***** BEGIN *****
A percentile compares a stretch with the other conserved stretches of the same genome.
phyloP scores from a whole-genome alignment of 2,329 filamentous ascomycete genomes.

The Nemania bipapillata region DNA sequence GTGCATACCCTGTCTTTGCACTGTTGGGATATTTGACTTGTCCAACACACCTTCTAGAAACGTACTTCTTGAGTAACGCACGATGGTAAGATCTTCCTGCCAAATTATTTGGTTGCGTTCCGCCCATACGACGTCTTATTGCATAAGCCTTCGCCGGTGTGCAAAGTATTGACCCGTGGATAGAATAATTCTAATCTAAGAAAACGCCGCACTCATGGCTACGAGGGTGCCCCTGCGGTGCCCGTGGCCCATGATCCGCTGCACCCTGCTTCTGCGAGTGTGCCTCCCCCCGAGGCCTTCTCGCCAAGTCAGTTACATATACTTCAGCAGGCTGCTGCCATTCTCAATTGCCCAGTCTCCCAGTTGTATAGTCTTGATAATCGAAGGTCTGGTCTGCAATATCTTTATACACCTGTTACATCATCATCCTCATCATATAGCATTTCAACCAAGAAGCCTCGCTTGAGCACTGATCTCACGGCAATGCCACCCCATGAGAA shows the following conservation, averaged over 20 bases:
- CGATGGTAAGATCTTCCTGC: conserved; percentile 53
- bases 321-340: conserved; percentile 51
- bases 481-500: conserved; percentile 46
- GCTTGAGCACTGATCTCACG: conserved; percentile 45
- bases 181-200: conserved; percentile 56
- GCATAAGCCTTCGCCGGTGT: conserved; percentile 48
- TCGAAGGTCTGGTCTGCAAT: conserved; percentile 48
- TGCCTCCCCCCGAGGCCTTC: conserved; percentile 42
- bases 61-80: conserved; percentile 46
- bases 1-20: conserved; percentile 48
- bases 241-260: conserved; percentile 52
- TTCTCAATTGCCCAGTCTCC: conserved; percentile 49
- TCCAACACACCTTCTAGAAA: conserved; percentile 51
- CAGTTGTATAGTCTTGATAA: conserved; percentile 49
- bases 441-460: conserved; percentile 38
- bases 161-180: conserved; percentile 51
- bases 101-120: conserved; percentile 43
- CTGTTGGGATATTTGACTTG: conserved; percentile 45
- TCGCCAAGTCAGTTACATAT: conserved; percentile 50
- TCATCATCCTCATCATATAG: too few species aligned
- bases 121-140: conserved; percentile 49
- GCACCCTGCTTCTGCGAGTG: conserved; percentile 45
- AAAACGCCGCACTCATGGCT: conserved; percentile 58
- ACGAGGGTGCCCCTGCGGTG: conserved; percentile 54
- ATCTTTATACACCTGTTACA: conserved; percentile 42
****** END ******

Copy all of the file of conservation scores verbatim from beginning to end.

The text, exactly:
A percentile compares a stretch with the other conserved stretches of the same genome.
phyloP scores from a whole-genome alignment of 2,329 filamentous ascomycete genomes.

The Nemania bipapillata region DNA sequence GTGCATACCCTGTCTTTGCACTGTTGGGATATTTGACTTGTCCAACACACCTTCTAGAAACGTACTTCTTGAGTAACGCACGATGGTAAGATCTTCCTGCCAAATTATTTGGTTGCGTTCCGCCCATACGACGTCTTATTGCATAAGCCTTCGCCGGTGTGCAAAGTATTGACCCGTGGATAGAATAATTCTAATCTAAGAAAACGCCGCACTCATGGCTACGAGGGTGCCCCTGCGGTGCCCGTGGCCCATGATCCGCTGCACCCTGCTTCTGCGAGTGTGCCTCCCCCCGAGGCCTTCTCGCCAAGTCAGTTACATATACTTCAGCAGGCTGCTGCCATTCTCAATTGCCCAGTCTCCCAGTTGTATAGTCTTGATAATCGAAGGTCTGGTCTGCAATATCTTTATACACCTGTTACATCATCATCCTCATCATATAGCATTTCAACCAAGAAGCCTCGCTTGAGCACTGATCTCACGGCAATGCCACCCCATGAGAA shows the following conservation, averaged over 20 bases:
- CGATGGTAAGATCTTCCTGC: conserved; percentile 53
- bases 321-340: conserved; percentile 51
- bases 481-500: conserved; percentile 46
- GCTTGAGCACTGATCTCACG: conserved; percentile 45
- bases 181-200: conserved; percentile 56
- GCATAAGCCTTCGCCGGTGT: conserved; percentile 48
- TCGAAGGTCTGGTCTGCAAT: conserved; percentile 48
- TGCCTCCCCCCGAGGCCTTC: conserved; percentile 42
- bases 61-80: conserved; percentile 46
- bases 1-20: conserved; percentile 48
- bases 241-260: conserved; percentile 52
- TTCTCAATTGCCCAGTCTCC: conserved; percentile 49
- TCCAACACACCTTCTAGAAA: conserved; percentile 51
- CAGTTGTATAGTCTTGATAA: conserved; percentile 49
- bases 441-460: conserved; percentile 38
- bases 161-180: conserved; percentile 51
- bases 101-120: conserved; percentile 43
- CTGTTGGGATATTTGACTTG: conserved; percentile 45
- TCGCCAAGTCAGTTACATAT: conserved; percentile 50
- TCATCATCCTCATCATATAG: too few species aligned
- bases 121-140: conserved; percentile 49
- GCACCCTGCTTCTGCGAGTG: conserved; percentile 45
- AAAACGCCGCACTCATGGCT: conserved; percentile 58
- ACGAGGGTGCCCCTGCGGTG: conserved; percentile 54
- ATCTTTATACACCTGTTACA: conserved; percentile 42